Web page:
Whereas Harisienne feels more like a relaxing facial, FORMA has a medical procedure vibe (as pictured above). I was seated in an examination chair while a doctor in a lab coat applied a numbing cream to my face (a precaution, since some patients complain about the heat) before he went in with the FORMA radio frequency tool: a heated metal device with a square head that’s massaged over the skin in a circular motion. “Because of the handheld device, our medical staff truly is able to physically sculpt and fine tune problem areas on the face, all while diminishing fine lines and wrinkles,” Nourian tells me.
The heat is jarring but bearable, and it serves to stimulate the “subdermal” layer of skin, where collagen and elastin are made. The combination of radio frequency and high temperatures actually helps the skin produce more collagen and elastin while “molding” them into the desired shape: “We tighten the jawline, remove nasolabial folds, raise and lift the brow bone area, and sculpt cheekbones,” Nourin says.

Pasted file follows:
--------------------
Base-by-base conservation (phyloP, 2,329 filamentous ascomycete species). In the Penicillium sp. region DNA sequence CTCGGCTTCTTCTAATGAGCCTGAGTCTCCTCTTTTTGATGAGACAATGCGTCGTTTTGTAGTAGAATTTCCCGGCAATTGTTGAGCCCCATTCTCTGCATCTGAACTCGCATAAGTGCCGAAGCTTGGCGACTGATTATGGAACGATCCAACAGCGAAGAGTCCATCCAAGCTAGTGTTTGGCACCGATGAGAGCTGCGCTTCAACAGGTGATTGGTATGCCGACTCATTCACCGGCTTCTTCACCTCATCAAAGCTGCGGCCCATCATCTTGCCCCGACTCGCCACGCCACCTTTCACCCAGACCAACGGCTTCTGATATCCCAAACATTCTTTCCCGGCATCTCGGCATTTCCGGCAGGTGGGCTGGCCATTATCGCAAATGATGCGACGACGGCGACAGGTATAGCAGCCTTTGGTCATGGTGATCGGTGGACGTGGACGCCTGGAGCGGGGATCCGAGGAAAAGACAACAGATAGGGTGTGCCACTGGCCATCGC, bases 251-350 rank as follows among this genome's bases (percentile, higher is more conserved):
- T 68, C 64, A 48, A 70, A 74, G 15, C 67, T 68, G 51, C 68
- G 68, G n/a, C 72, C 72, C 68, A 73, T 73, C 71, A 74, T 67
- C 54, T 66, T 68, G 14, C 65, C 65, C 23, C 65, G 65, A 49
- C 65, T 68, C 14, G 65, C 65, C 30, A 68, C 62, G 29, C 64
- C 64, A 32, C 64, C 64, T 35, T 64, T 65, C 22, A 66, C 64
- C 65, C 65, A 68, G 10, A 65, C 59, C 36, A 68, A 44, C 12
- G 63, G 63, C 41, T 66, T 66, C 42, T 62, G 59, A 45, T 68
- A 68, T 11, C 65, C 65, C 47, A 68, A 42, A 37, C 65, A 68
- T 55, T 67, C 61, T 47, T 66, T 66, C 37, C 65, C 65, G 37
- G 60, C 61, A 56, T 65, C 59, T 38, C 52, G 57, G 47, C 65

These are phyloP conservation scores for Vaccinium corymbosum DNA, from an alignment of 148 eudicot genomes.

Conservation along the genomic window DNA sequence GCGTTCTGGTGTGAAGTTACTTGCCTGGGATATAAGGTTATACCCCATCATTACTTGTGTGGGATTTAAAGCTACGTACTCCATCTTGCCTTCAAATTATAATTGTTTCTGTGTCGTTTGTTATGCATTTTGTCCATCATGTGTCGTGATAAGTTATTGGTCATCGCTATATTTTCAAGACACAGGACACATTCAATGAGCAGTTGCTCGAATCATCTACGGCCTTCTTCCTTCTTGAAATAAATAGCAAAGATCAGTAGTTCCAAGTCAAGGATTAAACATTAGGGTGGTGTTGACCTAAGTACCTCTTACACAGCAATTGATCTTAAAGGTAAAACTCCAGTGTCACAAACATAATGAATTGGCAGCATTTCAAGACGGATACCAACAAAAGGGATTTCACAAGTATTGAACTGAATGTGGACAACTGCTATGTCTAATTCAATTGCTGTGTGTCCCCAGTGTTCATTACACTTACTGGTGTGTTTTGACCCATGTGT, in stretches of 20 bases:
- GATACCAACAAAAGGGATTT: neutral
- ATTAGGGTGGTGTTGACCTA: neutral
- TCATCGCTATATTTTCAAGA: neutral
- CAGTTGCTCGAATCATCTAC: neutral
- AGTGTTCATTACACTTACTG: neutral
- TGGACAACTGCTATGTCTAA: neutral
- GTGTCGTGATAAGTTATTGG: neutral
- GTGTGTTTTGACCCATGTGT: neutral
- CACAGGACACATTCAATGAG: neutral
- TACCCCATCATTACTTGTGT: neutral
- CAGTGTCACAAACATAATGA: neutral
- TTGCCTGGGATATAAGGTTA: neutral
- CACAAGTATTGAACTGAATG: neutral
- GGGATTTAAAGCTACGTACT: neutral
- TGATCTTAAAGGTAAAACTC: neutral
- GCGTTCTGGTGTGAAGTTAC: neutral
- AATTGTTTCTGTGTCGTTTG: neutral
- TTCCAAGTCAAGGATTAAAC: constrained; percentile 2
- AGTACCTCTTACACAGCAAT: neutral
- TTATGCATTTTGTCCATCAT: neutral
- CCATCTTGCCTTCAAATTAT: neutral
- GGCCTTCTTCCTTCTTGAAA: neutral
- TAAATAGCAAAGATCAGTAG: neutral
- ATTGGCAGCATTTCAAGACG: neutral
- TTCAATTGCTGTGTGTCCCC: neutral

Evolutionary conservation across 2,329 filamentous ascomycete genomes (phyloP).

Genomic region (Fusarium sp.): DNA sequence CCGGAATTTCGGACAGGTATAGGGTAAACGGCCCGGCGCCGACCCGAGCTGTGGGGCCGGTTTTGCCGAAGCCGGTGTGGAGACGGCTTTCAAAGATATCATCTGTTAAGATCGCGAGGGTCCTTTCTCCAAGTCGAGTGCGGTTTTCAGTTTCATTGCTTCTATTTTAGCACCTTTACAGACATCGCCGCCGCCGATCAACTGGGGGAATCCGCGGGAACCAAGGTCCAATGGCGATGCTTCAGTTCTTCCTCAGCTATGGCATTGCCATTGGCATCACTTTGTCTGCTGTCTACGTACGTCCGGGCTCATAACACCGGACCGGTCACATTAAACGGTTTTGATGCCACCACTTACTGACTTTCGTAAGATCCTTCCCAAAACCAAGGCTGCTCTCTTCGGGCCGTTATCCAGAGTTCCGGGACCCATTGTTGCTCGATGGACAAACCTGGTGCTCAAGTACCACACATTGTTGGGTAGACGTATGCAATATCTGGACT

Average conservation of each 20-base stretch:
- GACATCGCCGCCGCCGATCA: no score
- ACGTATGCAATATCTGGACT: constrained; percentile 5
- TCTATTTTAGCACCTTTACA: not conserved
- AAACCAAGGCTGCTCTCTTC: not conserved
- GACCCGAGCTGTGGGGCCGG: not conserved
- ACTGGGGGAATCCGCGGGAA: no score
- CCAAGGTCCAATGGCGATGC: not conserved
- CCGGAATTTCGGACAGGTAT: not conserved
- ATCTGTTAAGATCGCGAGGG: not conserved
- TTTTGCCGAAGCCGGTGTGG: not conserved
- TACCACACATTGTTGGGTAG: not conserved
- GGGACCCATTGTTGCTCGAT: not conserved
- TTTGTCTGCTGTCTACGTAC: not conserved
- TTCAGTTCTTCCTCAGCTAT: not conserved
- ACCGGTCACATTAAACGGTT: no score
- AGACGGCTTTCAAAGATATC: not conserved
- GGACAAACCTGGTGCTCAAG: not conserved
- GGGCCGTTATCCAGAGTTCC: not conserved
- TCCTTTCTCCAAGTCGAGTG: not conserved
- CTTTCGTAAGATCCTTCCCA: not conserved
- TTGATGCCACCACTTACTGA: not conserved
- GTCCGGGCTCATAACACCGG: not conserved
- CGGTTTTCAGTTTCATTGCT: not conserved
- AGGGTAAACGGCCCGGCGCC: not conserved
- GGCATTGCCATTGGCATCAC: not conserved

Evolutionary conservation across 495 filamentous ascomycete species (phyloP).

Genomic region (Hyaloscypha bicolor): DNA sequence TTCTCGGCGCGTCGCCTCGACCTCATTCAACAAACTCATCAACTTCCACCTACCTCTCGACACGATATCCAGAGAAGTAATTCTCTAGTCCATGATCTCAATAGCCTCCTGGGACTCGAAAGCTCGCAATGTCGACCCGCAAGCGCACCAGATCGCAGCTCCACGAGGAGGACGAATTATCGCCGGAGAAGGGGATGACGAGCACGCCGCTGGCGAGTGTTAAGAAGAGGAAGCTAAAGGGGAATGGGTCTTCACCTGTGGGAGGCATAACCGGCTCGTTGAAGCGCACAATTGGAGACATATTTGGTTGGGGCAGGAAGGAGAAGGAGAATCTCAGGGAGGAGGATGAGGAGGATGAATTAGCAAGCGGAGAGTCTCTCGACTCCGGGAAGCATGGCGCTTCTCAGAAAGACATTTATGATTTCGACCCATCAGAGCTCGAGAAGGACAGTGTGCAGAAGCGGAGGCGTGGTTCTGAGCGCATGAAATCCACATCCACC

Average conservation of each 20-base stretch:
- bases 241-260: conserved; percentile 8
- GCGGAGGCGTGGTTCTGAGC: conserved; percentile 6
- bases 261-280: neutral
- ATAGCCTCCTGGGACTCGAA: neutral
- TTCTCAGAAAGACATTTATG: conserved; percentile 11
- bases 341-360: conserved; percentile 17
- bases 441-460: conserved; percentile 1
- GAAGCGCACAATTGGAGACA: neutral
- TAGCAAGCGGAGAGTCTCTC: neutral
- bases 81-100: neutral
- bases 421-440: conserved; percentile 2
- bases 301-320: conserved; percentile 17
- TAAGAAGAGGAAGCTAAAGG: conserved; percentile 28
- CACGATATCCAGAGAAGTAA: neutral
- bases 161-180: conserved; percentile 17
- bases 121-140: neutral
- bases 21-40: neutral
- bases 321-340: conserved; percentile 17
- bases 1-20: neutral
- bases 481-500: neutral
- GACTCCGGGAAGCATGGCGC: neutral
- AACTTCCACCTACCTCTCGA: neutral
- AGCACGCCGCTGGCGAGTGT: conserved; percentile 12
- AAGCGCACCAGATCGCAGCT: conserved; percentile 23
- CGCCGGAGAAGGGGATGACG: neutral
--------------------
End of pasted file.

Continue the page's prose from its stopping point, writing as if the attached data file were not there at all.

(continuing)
The doctor worked on the right side of my face first, then snapped a picture halfway through the treatment to show me an in-progress before-and-after. The difference was measurable: The right side of my face look taught, firm, chiseled; the left side of my face looked slack and saggy in comparison. (It's worth noting that my hormonal acne was out of control on the day I had my FORMA treatment, so I wasn't snapping any selfies. But hey, at least I can say this procedure is safe for acne-prone skin.)
After 45 minutes, I expected my sensitive skin to be a little red and inflamed from the heat, but it looked totally normal — albeit, with more definition and fewer forehead wrinkles. There was literally zero downtime, and when I met a friend for lunch an hour later, she said I was “glowing.”
But the biggest benefit of FORMA seems to be its potential for serious, long-term results. “For your age demographic, we recommend five treatments once per week; for middle aged individuals we recommend six sessions; and after that, FORMA typically last five to six years,” Nourian explains.
I didn’t follow up with the recommended amount of Harisienne or FORMA facials — like I said, I don’t truly need a non-surgical facelift yet — so I can’t report on the long-term effects. But when and if I do ever find myself craving a little nip-tuck, I know where I’ll turn first.